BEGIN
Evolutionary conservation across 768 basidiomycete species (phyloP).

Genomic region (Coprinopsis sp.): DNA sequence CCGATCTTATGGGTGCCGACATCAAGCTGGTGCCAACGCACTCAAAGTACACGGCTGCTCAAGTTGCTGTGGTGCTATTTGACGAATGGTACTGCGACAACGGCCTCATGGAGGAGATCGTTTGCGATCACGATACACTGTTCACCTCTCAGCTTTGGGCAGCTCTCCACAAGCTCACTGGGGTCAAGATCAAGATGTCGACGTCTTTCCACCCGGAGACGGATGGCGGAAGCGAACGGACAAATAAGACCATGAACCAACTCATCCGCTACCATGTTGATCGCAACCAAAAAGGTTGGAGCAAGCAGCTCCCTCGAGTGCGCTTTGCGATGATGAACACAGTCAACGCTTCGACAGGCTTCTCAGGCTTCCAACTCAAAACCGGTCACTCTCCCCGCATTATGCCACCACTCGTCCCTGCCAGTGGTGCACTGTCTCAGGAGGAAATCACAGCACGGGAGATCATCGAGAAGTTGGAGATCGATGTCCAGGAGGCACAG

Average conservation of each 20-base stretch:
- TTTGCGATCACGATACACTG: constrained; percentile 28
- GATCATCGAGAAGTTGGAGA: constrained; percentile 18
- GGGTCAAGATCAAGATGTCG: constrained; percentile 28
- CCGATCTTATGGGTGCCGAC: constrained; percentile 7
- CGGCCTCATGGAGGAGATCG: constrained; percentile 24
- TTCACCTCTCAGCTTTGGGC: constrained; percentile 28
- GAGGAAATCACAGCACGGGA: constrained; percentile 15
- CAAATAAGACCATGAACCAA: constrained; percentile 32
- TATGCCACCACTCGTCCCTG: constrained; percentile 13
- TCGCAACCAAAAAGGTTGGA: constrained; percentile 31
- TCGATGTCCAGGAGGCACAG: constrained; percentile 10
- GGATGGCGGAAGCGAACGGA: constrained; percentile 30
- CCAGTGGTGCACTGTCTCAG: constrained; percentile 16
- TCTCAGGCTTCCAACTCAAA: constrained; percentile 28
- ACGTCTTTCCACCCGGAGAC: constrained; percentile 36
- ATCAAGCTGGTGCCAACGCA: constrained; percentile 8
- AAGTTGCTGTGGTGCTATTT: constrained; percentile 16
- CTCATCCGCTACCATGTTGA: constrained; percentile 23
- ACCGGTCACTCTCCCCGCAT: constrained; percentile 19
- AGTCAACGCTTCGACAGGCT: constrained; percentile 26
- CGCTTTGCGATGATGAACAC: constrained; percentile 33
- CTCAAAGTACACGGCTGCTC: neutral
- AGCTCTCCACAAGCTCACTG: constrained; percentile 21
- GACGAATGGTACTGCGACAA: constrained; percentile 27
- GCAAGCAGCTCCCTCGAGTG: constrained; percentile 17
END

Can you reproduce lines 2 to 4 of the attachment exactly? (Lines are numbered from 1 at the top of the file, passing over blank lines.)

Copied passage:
Genomic region (Coprinopsis sp.): DNA sequence CCGATCTTATGGGTGCCGACATCAAGCTGGTGCCAACGCACTCAAAGTACACGGCTGCTCAAGTTGCTGTGGTGCTATTTGACGAATGGTACTGCGACAACGGCCTCATGGAGGAGATCGTTTGCGATCACGATACACTGTTCACCTCTCAGCTTTGGGCAGCTCTCCACAAGCTCACTGGGGTCAAGATCAAGATGTCGACGTCTTTCCACCCGGAGACGGATGGCGGAAGCGAACGGACAAATAAGACCATGAACCAACTCATCCGCTACCATGTTGATCGCAACCAAAAAGGTTGGAGCAAGCAGCTCCCTCGAGTGCGCTTTGCGATGATGAACACAGTCAACGCTTCGACAGGCTTCTCAGGCTTCCAACTCAAAACCGGTCACTCTCCCCGCATTATGCCACCACTCGTCCCTGCCAGTGGTGCACTGTCTCAGGAGGAAATCACAGCACGGGAGATCATCGAGAAGTTGGAGATCGATGTCCAGGAGGCACAG

Average conservation of each 20-base stretch:
- TTTGCGATCACGATACACTG: constrained; percentile 28